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Metallic in Interiors

Metals have always been a substantial part of furniture and interiors. They can be robust and hard wearing and can be both structurally and aesthetically pleasing.


While often used as a supporting material to the hero of wood, plastic or stone metals have recently been brought to the forefront as the key design element. Designers are getting savvy with their metal use and the amalgamation of mixing and matching metals to great effect is gaining popularity.

Recently, brass, along with copper and even bronze, have become common sights in cafes and bar fitouts. James Groom, creative director of Savage Design believes the once common polished look has been replaced with a satin and aged or tarnished finish.“I think metals look best when a variety of finishes and tones are used,” says James. “Not an easy thing to do well but there is nothing better than blackened steel paired with aged brass and contrasted with hints of gold.”

So why have these metals that were once hidden behind walls in piping or chrome plated when used as tapware become some popular? James believes there are a few reasons. “The appreciation of craftsmanship and a resurgence of local manufacturing has certainly developed over the last few years,” he explains. “Tarnished metals appear aged and cared for evoking the thoughts of handmade or crafted pieces forged or worked by blacksmiths, fitters or turners without being ostentatious and they are often more palatable than shinny finishes.”


James adds that brass and bronze are also readily available and relatively easy to work with. “While more expensive than aluminium or steels they are still much more cost effective than gold, titanium and platinum but still appear like a precious metal,” he says. “Another reason is certainly the industry’s following of and interest in Tom Dixon’s products. Brass and coppers were first used in his homewares and lighting over five years ago, after being influenced by pots and pans in the kitchen. Tom Dixon is still consistently creating beautiful products featuring these warmer metals.”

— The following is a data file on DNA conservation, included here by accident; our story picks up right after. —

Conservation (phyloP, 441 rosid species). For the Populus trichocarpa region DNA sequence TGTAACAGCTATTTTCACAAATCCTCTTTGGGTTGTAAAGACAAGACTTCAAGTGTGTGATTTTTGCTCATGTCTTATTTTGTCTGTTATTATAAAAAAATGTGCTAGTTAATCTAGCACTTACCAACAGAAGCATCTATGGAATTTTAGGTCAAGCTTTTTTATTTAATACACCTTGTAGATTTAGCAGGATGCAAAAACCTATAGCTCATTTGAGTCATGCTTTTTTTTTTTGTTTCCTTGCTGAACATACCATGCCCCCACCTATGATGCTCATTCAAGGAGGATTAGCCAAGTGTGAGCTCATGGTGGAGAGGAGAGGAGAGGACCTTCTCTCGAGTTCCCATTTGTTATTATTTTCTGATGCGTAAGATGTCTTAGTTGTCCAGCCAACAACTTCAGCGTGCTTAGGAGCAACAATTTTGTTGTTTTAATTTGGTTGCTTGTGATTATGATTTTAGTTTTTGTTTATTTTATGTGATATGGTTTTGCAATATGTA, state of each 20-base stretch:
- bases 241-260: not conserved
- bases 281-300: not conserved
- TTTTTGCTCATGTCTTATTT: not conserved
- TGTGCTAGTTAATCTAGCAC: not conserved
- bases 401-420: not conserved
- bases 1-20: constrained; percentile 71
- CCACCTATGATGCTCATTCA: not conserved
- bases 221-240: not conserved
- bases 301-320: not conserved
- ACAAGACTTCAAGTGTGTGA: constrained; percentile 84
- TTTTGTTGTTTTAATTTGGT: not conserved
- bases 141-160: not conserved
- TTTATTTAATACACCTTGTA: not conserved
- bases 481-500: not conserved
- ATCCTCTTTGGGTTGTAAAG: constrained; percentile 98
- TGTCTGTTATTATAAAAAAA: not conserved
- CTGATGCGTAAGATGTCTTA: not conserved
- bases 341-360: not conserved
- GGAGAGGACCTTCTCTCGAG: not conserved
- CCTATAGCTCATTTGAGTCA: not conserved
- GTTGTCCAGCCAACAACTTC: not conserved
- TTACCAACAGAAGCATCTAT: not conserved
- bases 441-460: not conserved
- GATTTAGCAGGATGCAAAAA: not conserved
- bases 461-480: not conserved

What’s next? James believes we will start seeing more black nickels mixed with the warmness of brass, bronze, copper and even golds. “Designers will get a little more adventurous in mixing metals with more typically textured natural materials like wood, leather and stone,” he explains. “We certainly have some tables being released to complement our lights and homewares. The use of stone on top of a brass frame will feature along with leather and metal chairs. We also have some lights designed in darker tones to be used alongside our brighter metal pieces. We are massive supporters of leaving metals raw without putting clear lacquers on them.”

“Our pieces are made to be engaged with and having a piece of furniture that ages with the owner showing signs of how the pieces are used is all part of the experience.”

Savage Design